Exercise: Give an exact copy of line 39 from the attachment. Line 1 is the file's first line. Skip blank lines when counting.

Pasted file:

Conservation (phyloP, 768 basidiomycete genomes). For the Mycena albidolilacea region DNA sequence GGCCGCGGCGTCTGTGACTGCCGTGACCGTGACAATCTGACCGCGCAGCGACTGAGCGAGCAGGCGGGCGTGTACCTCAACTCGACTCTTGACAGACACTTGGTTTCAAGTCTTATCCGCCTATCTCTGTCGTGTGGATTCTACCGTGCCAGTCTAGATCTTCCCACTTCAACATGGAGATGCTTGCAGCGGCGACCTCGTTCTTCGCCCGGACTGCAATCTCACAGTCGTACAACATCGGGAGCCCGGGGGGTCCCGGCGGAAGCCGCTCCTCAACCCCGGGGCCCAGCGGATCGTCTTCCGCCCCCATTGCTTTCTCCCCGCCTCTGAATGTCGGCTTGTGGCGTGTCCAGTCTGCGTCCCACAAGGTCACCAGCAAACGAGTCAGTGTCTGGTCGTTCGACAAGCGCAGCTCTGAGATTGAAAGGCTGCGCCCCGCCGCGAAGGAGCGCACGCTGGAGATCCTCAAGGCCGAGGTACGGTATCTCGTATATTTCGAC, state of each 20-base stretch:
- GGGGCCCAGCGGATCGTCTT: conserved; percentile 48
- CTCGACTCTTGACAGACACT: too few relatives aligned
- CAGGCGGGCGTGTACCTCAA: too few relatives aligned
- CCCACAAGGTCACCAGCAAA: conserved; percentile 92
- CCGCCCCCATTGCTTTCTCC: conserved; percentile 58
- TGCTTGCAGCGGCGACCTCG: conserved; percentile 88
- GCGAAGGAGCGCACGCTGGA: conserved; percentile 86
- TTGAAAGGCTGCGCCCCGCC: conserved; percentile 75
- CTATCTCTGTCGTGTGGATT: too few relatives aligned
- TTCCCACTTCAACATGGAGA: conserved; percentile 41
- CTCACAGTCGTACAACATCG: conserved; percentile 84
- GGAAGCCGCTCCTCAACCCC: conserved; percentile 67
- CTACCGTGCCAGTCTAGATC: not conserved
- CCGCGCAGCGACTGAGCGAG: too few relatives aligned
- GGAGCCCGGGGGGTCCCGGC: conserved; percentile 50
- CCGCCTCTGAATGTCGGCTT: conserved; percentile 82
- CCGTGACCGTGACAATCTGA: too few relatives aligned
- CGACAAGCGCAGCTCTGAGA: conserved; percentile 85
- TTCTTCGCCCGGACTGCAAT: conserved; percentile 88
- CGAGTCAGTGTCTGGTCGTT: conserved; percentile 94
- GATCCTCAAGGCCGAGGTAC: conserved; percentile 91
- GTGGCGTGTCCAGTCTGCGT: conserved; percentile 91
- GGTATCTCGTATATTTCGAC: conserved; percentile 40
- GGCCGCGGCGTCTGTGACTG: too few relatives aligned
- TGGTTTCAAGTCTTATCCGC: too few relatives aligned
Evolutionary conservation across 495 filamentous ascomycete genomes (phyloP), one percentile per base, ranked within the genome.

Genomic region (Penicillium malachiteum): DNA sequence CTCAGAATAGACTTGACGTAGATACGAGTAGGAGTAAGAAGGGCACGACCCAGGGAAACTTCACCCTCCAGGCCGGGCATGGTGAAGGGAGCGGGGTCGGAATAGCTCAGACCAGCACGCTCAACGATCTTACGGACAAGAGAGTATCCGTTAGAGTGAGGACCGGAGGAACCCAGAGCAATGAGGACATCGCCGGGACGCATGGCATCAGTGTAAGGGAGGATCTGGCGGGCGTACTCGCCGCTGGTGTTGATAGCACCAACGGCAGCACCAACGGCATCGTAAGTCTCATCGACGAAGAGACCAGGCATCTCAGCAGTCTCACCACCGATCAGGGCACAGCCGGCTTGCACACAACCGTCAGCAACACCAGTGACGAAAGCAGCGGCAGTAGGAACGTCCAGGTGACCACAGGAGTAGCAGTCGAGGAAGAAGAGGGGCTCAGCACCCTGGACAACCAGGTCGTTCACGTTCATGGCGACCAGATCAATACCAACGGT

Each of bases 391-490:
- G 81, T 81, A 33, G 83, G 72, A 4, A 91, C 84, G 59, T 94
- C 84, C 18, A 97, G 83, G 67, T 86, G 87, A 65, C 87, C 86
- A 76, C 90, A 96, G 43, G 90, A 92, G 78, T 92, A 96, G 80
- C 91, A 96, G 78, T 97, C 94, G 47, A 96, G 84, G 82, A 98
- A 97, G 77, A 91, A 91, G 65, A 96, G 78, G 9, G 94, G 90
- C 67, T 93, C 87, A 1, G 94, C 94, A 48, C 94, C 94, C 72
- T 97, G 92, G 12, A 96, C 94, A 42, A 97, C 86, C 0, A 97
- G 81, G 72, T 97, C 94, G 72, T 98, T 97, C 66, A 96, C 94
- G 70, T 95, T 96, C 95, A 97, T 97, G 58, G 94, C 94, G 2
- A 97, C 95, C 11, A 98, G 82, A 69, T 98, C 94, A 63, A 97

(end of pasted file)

- A 97, C 95, C 11, A 98, G 82, A 69, T 98, C 94, A 63, A 97